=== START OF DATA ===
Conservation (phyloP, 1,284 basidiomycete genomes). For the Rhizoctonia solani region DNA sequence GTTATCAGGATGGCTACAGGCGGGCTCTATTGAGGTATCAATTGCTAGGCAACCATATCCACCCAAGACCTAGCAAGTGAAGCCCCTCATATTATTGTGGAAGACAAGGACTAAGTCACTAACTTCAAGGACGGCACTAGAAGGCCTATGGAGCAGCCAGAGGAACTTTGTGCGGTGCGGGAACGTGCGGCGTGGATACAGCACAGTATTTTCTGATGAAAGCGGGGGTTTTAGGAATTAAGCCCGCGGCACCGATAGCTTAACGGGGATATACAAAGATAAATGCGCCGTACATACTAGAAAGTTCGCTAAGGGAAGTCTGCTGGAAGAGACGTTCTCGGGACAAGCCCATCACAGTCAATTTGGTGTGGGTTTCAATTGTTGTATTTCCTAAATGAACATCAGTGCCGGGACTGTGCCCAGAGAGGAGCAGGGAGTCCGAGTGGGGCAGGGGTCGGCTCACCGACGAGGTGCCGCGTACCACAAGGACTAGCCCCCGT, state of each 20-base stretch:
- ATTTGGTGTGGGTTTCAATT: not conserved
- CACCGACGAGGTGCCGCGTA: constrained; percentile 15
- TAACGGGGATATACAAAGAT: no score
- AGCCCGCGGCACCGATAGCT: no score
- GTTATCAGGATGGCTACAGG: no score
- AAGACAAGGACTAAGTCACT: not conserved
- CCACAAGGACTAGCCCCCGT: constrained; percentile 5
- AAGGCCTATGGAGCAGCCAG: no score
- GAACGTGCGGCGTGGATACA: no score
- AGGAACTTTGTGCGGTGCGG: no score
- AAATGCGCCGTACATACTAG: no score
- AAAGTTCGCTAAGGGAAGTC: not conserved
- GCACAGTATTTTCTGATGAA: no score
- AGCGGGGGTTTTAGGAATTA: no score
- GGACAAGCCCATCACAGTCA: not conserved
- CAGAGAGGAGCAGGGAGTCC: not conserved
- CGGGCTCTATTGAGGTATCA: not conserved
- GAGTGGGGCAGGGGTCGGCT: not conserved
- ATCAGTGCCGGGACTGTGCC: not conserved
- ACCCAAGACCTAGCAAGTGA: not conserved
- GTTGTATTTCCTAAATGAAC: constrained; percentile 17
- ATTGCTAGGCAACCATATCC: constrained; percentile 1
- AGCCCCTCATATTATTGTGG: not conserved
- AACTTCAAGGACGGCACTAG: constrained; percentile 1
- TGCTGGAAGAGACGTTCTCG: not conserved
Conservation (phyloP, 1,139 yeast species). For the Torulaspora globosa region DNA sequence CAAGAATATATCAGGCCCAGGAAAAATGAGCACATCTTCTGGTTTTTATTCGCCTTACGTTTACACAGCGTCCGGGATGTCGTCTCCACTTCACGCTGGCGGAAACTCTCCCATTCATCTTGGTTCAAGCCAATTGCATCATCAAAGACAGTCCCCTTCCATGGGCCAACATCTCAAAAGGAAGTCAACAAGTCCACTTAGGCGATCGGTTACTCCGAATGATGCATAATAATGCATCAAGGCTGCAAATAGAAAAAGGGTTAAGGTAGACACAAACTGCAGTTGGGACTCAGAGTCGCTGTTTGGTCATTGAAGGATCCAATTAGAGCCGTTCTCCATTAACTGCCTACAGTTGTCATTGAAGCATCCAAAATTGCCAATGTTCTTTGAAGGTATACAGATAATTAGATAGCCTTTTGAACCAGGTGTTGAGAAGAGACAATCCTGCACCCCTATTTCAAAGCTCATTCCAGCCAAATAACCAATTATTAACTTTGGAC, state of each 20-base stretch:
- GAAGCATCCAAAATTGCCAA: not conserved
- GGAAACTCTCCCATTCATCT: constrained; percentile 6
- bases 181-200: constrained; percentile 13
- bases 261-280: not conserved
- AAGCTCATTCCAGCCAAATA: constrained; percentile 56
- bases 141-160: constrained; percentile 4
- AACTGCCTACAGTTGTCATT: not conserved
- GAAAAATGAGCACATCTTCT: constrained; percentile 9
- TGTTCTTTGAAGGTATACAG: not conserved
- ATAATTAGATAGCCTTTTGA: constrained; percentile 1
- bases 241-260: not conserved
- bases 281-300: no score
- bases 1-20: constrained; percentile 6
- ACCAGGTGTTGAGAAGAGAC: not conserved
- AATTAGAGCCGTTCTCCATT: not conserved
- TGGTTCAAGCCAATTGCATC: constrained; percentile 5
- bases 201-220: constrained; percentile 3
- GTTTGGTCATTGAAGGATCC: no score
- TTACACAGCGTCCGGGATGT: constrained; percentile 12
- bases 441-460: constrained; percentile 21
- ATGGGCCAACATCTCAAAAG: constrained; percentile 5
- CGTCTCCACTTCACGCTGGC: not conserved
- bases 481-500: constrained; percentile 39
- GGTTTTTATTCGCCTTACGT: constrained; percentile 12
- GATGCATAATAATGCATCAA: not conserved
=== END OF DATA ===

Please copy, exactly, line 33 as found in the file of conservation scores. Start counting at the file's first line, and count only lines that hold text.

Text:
- bases 141-160: constrained; percentile 4